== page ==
Global food systems are not thinking about women. A UN report calls for action

Source: Down to earth 

Synopsis: A recent ‘Action Track’ report of the United Nations has highlighted the vulnerability of women in obtaining equitable access to food. It calls for altering the unequal power structures for more inclusive decision-making in the society that would ensure better accessibility of food by women.


Apart from this UN report, various other reports and findings have highlighted the skewness of power structures in society that make women more vulnerable in comparison to their male counterparts. In this article, we will throw some light on such data, find the reasons behind such scenarios and provide a roadmap for improving the situation of women.

Evidence of inequitable access to Women:
  • Women farmers are disproportionately more affected by climate change and land degradation, according to an Intergovernmental Panel on Climate Change report. They face high levels of obesity and are more susceptible to chronic disease.
  • Rural women were among the worst affected among the food insecure population of 821 million (as of 2017), according to an Oxfam report published in 2019.
Reasons behind inequitable access:
  • Patriarchal Mindset has made them subject to multiple kinds of discrimination. They have very little land rights, face difficulties in obtaining ownership, do not have access to credit, and are engaged in unpaid work.
    • This lack of agency reflects in their dietary patterns: They eat least, last, and least well. Women farmers who control resources generally have better-quality diets.
  • Migration is another factor that places a greater burden on women. The male spouse merely performs the economic activity in the new place, but females have to take care of domestic as well as a traditional livelihood (agriculture) in the village.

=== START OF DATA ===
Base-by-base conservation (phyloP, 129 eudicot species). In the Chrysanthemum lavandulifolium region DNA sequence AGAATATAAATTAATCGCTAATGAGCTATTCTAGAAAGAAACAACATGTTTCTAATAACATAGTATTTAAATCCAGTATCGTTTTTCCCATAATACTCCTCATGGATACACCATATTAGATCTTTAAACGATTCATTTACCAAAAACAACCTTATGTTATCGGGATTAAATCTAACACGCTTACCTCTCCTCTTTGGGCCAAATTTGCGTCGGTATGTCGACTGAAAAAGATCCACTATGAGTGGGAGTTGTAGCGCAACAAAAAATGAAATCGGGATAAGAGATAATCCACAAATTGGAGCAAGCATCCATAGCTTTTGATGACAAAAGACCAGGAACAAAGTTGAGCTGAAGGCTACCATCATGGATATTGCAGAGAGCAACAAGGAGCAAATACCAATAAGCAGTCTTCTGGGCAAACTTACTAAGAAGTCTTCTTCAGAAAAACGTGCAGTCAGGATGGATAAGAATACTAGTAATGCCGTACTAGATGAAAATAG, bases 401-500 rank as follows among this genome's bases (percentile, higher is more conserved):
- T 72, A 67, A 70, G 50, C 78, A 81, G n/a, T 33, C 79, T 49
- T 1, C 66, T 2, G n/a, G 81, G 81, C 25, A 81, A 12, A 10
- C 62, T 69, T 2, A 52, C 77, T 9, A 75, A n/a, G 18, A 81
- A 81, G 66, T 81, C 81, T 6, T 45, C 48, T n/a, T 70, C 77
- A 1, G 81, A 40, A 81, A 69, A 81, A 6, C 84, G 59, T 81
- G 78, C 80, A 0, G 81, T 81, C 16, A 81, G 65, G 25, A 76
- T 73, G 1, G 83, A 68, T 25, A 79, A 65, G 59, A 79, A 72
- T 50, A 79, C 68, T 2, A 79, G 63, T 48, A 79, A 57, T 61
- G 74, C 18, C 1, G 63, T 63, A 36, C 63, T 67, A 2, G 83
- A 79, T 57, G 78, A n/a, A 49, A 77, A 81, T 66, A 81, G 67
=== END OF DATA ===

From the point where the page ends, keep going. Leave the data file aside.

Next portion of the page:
• Epidemics also place a higher burden on women. The impacts of the COVID-19 pandemic have not been gender-neutral:. More women have been at the receiving end of increased poverty, food insecurity, malnutrition, and disease prevalence as per a 2020 UN report.
Way Forward:
  • Robust Social Protection Systems like Dimitri Clubs and German dual training systems should be formulated in every country for women. They should help in upholding their livelihoods, build assets and create wealth for them.
    • Dimitra Clubs in the rural regions of sub-Saharan Africa have been drivers of women’s leadership for over a decade. 
      • These groups comprise women and men who shed light on the gender inequalities in households and communities.
      • They fight malnutrition by challenging dietary taboos, mobilize to meet environmental challenges, and establish a credit cooperative to avoid debt.
    • German dual training system is an institutional infrastructure that creates a path to jobs and better livelihoods. 
      • It integrates school-based learning with work-based practice. 
      • It provides theoretical training for aspiring farmers as well as short-term courses on specific skills.
  • The systems should adopt policies that eliminate barriers to access to fundamental services, ensuring, for example, the right to food, shelter, and health.
  • The UN stressed that inequitable systems and structures that enable and exacerbate inequalities in food systems, should be dismantled. Further,  governments, businesses, and organizations should be held accountable for ensuring equitable livelihoods.


Food, clothing, and shelter are basic rights that every individual requires for their survival. Recognizing this, prudent efforts should be made for ensuring equitable access of food to women as it would uphold their dignity and also help in achieving sustainable development goals 2 (Zero Hunger) and 5 (Gender Equality) of the United Nations.

Print Friendly and PDF